There are many reasons to love these peas in a pod. One of them is the fact that the whole pod of snow peas and sugar snap peas are edible, thus no shelling is required. Another reason to add these delicious peas to your menu this spring is its vast nutritional profile. Sugar snap peas and snow peas are high in Vitamins C, K, and A. They’re also a good source of protein, iron, folate, manganese, magnesium, potassium and phosphorus.
Snack on the raw, crunchy green pods, or toss them in your favorite green salads. For a satisfying side dish, sauté the pea pods in olive oil with cooked, diced potatoes. Peas add flavor and nutrition to stir-fry entrées.
Originating in Siberia, rhubarb prefers cooler climates, so you probably won’t find it on the menu in Florida. Rhubarb resembles celery in appearance, but there’s no mistaking the difference when it comes to color. The pretty stalks vary from reddish pink, to light pink, and pale green. The edible stalks of this perennial rhizome is classified as a vegetable, yet it is most often prepared as a fruit. The leaves of the rhubarb plant are poisonous, so discard them if you grow your own.
With its high content of antioxidant vitamins C and A, rhubarb boosts immune function. Rich in vitamin K, it supports healthy bones. It is high in Omega-3 fatty acids, which supports cardiovascular health. Rhubarb is also a good source of calcium, dietary fiber, B-complex vitamins, potassium, manganese, and magnesium.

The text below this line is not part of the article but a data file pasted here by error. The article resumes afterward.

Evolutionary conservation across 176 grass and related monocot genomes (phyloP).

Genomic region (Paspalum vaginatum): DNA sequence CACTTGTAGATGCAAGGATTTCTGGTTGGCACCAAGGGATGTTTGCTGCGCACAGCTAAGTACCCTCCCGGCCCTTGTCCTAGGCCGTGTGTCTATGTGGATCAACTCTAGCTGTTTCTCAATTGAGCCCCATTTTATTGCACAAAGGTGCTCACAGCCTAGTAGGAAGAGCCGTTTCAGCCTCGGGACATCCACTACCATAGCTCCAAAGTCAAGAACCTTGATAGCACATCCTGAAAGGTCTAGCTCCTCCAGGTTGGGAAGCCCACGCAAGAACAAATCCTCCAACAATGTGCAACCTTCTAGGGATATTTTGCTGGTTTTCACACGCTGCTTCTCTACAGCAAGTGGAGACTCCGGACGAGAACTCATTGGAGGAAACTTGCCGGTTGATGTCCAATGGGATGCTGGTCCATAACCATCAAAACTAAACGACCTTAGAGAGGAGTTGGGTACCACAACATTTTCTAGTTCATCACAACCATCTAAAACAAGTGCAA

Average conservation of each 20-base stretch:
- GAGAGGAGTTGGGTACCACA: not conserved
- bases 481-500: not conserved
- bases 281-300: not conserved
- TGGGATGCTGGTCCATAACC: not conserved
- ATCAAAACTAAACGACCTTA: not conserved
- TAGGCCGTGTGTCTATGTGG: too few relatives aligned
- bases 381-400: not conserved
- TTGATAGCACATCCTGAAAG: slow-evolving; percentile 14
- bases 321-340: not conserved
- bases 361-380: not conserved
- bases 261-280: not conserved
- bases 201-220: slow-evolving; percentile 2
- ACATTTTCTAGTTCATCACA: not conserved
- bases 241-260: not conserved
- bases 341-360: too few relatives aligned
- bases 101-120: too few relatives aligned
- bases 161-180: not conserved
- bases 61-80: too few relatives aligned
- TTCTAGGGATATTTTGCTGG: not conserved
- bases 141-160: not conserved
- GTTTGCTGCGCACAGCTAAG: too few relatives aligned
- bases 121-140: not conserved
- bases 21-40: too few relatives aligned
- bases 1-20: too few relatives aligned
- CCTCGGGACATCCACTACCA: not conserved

Rhubarb is most often served cooked in a sweet-and-sour flavor combination. Its sour flavor pairs well with the sweetness of strawberries. It is most famously served in a strawberry-rhubarb pie.
Scallions (green onions)
This early spring vegetable is a culinary staple that is enjoyed raw or cooked. The white bulb and its long green stems add flavor and nutritional value to most dishes. It is a rich source of vitamin K, which support bone and heart health, and help prevent cancer. Scallions are a natural source of healthy carbohydrates, dietary fiber, potassium, iron, and vitamins A, and C in smaller amounts.
Scallions are a key ingredient in kimchee. Toss chopped green onions in omelets, stir-fry, beans, and pepper steak with rice.
The first fruit to ripen in spring is the popular strawberry. Who doesn’t love biting into a fresh, juicy strawberry? This sweet berry is an excellent source of vitamins C and A, and several inflammation-fighting antioxidants. It is a good source of dietary fiber, manganese, folate, potassium, and magnesium. Regular consumption of strawberries has been shown to lower the risk of various cancers.
While we usually think of enjoying this sweet fruit as a dessert, or in lemonade, it tastes great tossed with fresh spring greens. Try my deliciously sweet, antioxidant rich Red, White and Blue Salad with Lemon Lime Poppy Seed Salad Dressing.
(If fresh blueberries aren’t available, use orange sections or kiwi in this recipe.)
Peruse our Recipe Index for more delicious ways to enjoy strawberries and other spring favorites.
About the Author:
Deborah Tukua is a nonfiction author, and editor of Journey to Natural Living. She is author of seven books including, Naturally Sweet Blender Treats: 55 Fresh from the Blender Recipes, and Marketing Strategies for Chiropractic Success. Deborah has been a regular lifestyle feature writer for the Farmers' Almanac since 2004.
Articles and recipes by natural living and healthy lifestyle author and writer,